Over the duration of mining operations the pit deepens and its mouth at the surface widens as necessary from the geology of the mined area in order to maintain a safe angle. Earth is stripped away and as this is done so that wall of the pit is pushed back or outwards from its prior location. In the conventional sense of land, all that remains (ignoring access roads) of the area that is the subject of the widening is a part of a sloped wall (batters and catchberms), below the original surface, between the mine crest and the exposed land or ore at the bottom of the pit (bench). The sloping walls of the pit are pushed further outward and disappear on each enlargement of the pit in their direction and new batters and catchberms are re-established on the new sloping wall after the surface of the additional land has been stripped off. All of these changes proceed as the removal of the ore body progresses.

Reasons for Decision

(All references to legislation within this Interpretative Decision are to the ITAA 1997)

Division 40 applies to an improvement to land, whether the improvement is removable or not, as if the improvement were an asset separate from land (subsection 40-30(3)). For the purposes of Division 40, the intent is to treat these improvements as assets separate from the land they improve and not as part of that land.

'Improvement' is not defined for the purposes of Division 40 and accordingly takes its ordinary meaning in the context in which it is used. In its broadest sense, an improvement to land can consist of something done or added which has enhanced or increased the value of land. Viewed in that way, the doing or adding of any thing to land such that there is a bringing of the land into a more valuable or desirable condition, or a betterment of the land could be said to be an improvement to land.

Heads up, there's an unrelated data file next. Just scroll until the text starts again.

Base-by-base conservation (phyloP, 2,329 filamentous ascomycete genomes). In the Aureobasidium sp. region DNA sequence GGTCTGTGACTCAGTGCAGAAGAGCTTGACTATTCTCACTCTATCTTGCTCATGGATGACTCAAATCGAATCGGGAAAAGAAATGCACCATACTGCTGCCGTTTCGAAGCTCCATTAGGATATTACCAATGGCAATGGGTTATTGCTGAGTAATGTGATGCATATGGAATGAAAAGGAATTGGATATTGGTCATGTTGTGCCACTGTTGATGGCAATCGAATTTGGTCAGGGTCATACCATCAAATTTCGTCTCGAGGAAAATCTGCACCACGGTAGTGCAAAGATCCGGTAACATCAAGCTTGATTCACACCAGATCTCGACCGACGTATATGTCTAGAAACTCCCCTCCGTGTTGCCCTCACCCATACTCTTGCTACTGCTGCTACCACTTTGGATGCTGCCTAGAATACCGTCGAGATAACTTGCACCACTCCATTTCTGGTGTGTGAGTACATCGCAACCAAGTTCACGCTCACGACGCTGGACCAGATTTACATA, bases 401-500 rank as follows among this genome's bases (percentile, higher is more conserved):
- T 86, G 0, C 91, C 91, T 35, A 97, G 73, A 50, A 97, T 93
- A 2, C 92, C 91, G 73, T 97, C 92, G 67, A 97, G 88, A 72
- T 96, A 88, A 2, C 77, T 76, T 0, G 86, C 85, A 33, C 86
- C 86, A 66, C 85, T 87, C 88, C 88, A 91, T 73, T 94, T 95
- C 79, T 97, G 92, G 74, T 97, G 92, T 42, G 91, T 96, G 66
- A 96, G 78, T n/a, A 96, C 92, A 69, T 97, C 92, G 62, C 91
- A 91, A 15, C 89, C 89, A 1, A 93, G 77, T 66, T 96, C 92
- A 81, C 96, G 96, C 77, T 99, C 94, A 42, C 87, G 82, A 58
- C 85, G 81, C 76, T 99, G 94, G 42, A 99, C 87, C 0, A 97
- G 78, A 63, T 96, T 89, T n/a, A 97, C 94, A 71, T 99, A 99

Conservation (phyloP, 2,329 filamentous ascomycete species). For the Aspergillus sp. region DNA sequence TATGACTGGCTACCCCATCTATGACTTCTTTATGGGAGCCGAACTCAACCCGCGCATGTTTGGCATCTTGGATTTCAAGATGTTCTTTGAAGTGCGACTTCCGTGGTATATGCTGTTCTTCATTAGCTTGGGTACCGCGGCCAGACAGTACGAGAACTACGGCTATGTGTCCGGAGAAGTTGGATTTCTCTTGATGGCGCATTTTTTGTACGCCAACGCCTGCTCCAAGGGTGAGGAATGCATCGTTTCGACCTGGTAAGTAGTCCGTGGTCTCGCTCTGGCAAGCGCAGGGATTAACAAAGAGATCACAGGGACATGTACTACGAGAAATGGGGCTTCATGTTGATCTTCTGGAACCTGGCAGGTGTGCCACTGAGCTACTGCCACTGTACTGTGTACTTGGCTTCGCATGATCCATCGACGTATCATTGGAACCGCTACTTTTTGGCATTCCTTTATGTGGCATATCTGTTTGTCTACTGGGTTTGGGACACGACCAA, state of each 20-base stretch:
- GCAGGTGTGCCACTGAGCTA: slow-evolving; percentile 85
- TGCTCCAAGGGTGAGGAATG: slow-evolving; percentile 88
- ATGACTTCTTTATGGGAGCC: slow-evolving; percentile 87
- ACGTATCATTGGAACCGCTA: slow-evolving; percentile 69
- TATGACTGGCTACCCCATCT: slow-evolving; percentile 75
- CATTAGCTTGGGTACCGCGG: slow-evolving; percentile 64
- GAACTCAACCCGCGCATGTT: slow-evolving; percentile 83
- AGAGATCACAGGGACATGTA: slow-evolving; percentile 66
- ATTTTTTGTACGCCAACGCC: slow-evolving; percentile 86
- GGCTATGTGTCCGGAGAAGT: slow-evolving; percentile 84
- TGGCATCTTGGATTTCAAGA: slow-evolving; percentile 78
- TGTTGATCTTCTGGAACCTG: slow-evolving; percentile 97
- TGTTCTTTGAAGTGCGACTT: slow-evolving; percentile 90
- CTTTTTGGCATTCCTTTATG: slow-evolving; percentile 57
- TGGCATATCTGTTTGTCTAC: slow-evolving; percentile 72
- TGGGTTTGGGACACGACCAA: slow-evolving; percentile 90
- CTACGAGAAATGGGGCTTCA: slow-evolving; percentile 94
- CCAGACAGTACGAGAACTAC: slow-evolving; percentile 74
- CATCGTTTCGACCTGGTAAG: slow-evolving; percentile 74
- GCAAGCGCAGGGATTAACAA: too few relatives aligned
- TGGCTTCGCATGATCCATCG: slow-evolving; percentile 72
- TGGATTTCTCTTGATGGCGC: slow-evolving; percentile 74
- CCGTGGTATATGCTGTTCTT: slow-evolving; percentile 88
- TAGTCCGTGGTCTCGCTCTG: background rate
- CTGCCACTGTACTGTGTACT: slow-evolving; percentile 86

For the purposes of Division 40 the term 'improvement' is not necessarily only a qualitative character in the sense that it makes something better in some sense or more valuable (Morrison & Ors v. Federal Commissioner of Land Tax (1914) 17 CLR 498; Brisbane City Council v. Valuer-General (Qld) (1978) 140 CLR 41). It equally applies to describe an alteration in characteristics by some form of development (Case V108 88 ATC 694; AAT Case 4484 (1988) 19 ATR 3691) intended to be an enhancement even if this has not, in fact, made the land more valuable.

The benches, batters, berms and catchberms within the pit are planned and engineered in a particular way, and to a planned standard. Their construction is an improvement to land because they are effected as an enhancement to the land in its unimproved state. On an objective consideration of the change in the characteristics of the land and its efficiency for use in the mining operations and the enduring economic benefit they provide or facilitate, the creation of the significant features of the benches, batters, berms and catchberms are sufficient to constitute an improvement to land for the purposes of subsection 40-30(3). Accordingly, Division 40 applies to the benches, batters, berms and catchberms as if they were assets separate from the land.

Having established that the benches, batters, berms and catchberms are improvements to land and thus dealt with as assets separate from the land it is necessary to determine if they are also depreciating assets under subsection 40-30(1). The 'Note 1' that follows subsection 40-30(3) makes it clear that this requirement is relevant when considering an improvement to land.